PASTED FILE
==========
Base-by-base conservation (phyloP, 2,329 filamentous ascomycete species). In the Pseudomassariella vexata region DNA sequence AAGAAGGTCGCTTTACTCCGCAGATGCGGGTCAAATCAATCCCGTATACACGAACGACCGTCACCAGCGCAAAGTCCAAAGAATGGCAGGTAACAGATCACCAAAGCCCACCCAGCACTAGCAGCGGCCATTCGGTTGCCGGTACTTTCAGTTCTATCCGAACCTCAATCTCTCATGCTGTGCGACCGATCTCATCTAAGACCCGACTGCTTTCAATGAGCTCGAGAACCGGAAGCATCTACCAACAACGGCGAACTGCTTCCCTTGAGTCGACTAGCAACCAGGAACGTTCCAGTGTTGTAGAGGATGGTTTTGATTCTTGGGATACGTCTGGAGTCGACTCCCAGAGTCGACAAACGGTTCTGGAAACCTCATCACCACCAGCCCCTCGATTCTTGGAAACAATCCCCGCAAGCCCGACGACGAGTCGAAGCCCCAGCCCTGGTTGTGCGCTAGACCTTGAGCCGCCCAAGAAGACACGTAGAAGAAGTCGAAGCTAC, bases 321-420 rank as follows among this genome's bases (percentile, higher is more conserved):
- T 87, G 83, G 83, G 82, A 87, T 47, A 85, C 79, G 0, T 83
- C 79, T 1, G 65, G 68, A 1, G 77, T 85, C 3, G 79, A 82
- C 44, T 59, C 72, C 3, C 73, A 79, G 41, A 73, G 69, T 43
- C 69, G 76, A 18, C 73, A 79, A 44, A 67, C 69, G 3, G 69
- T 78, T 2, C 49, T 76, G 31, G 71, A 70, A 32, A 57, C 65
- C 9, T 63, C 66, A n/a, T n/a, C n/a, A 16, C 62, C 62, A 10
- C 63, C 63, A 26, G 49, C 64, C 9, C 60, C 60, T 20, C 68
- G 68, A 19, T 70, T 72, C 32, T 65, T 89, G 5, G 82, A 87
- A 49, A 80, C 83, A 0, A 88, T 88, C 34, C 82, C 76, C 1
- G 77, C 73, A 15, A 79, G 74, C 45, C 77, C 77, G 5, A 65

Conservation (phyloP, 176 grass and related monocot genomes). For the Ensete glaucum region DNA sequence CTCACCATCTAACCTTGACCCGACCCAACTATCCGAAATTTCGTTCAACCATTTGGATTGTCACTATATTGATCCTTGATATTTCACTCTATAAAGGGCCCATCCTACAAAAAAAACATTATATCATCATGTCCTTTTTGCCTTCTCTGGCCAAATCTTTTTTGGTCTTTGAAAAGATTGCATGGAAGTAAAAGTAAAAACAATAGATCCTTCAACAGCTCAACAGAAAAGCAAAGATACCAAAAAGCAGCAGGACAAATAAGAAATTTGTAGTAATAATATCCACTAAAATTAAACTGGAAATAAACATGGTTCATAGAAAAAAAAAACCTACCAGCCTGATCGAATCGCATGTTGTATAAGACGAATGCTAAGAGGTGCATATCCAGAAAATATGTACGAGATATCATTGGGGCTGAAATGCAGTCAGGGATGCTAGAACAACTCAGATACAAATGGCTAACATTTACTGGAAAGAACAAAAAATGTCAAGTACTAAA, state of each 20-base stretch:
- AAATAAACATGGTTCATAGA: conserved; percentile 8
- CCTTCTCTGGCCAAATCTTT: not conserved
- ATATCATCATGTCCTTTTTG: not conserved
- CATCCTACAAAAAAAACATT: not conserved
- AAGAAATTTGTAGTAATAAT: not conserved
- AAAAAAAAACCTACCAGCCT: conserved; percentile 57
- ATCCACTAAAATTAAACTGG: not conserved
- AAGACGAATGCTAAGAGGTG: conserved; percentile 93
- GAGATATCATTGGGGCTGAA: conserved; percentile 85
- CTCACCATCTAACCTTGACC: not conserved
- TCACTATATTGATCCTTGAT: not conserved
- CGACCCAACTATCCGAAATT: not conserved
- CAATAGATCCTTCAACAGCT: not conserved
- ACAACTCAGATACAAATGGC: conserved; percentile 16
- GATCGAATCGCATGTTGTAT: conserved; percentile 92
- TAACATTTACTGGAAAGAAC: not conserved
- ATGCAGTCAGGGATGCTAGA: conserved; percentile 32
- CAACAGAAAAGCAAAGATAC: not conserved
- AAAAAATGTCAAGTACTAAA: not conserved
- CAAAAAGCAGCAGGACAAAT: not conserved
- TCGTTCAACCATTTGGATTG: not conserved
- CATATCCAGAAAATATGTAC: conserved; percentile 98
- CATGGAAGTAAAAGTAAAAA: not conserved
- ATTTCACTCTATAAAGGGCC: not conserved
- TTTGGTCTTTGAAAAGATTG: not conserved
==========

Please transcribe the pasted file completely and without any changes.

Base-by-base conservation (phyloP, 2,329 filamentous ascomycete species). In the Pseudomassariella vexata region DNA sequence AAGAAGGTCGCTTTACTCCGCAGATGCGGGTCAAATCAATCCCGTATACACGAACGACCGTCACCAGCGCAAAGTCCAAAGAATGGCAGGTAACAGATCACCAAAGCCCACCCAGCACTAGCAGCGGCCATTCGGTTGCCGGTACTTTCAGTTCTATCCGAACCTCAATCTCTCATGCTGTGCGACCGATCTCATCTAAGACCCGACTGCTTTCAATGAGCTCGAGAACCGGAAGCATCTACCAACAACGGCGAACTGCTTCCCTTGAGTCGACTAGCAACCAGGAACGTTCCAGTGTTGTAGAGGATGGTTTTGATTCTTGGGATACGTCTGGAGTCGACTCCCAGAGTCGACAAACGGTTCTGGAAACCTCATCACCACCAGCCCCTCGATTCTTGGAAACAATCCCCGCAAGCCCGACGACGAGTCGAAGCCCCAGCCCTGGTTGTGCGCTAGACCTTGAGCCGCCCAAGAAGACACGTAGAAGAAGTCGAAGCTAC, bases 321-420 rank as follows among this genome's bases (percentile, higher is more conserved):
- T 87, G 83, G 83, G 82, A 87, T 47, A 85, C 79, G 0, T 83
- C 79, T 1, G 65, G 68, A 1, G 77, T 85, C 3, G 79, A 82
- C 44, T 59, C 72, C 3, C 73, A 79, G 41, A 73, G 69, T 43
- C 69, G 76, A 18, C 73, A 79, A 44, A 67, C 69, G 3, G 69
- T 78, T 2, C 49, T 76, G 31, G 71, A 70, A 32, A 57, C 65
- C 9, T 63, C 66, A n/a, T n/a, C n/a, A 16, C 62, C 62, A 10
- C 63, C 63, A 26, G 49, C 64, C 9, C 60, C 60, T 20, C 68
- G 68, A 19, T 70, T 72, C 32, T 65, T 89, G 5, G 82, A 87
- A 49, A 80, C 83, A 0, A 88, T 88, C 34, C 82, C 76, C 1
- G 77, C 73, A 15, A 79, G 74, C 45, C 77, C 77, G 5, A 65

Conservation (phyloP, 176 grass and related monocot genomes). For the Ensete glaucum region DNA sequence CTCACCATCTAACCTTGACCCGACCCAACTATCCGAAATTTCGTTCAACCATTTGGATTGTCACTATATTGATCCTTGATATTTCACTCTATAAAGGGCCCATCCTACAAAAAAAACATTATATCATCATGTCCTTTTTGCCTTCTCTGGCCAAATCTTTTTTGGTCTTTGAAAAGATTGCATGGAAGTAAAAGTAAAAACAATAGATCCTTCAACAGCTCAACAGAAAAGCAAAGATACCAAAAAGCAGCAGGACAAATAAGAAATTTGTAGTAATAATATCCACTAAAATTAAACTGGAAATAAACATGGTTCATAGAAAAAAAAAACCTACCAGCCTGATCGAATCGCATGTTGTATAAGACGAATGCTAAGAGGTGCATATCCAGAAAATATGTACGAGATATCATTGGGGCTGAAATGCAGTCAGGGATGCTAGAACAACTCAGATACAAATGGCTAACATTTACTGGAAAGAACAAAAAATGTCAAGTACTAAA, state of each 20-base stretch:
- AAATAAACATGGTTCATAGA: conserved; percentile 8
- CCTTCTCTGGCCAAATCTTT: not conserved
- ATATCATCATGTCCTTTTTG: not conserved
- CATCCTACAAAAAAAACATT: not conserved
- AAGAAATTTGTAGTAATAAT: not conserved
- AAAAAAAAACCTACCAGCCT: conserved; percentile 57
- ATCCACTAAAATTAAACTGG: not conserved
- AAGACGAATGCTAAGAGGTG: conserved; percentile 93
- GAGATATCATTGGGGCTGAA: conserved; percentile 85
- CTCACCATCTAACCTTGACC: not conserved
- TCACTATATTGATCCTTGAT: not conserved
- CGACCCAACTATCCGAAATT: not conserved
- CAATAGATCCTTCAACAGCT: not conserved
- ACAACTCAGATACAAATGGC: conserved; percentile 16
- GATCGAATCGCATGTTGTAT: conserved; percentile 92
- TAACATTTACTGGAAAGAAC: not conserved
- ATGCAGTCAGGGATGCTAGA: conserved; percentile 32
- CAACAGAAAAGCAAAGATAC: not conserved
- AAAAAATGTCAAGTACTAAA: not conserved
- CAAAAAGCAGCAGGACAAAT: not conserved
- TCGTTCAACCATTTGGATTG: not conserved
- CATATCCAGAAAATATGTAC: conserved; percentile 98
- CATGGAAGTAAAAGTAAAAA: not conserved
- ATTTCACTCTATAAAGGGCC: not conserved
- TTTGGTCTTTGAAAAGATTG: not conserved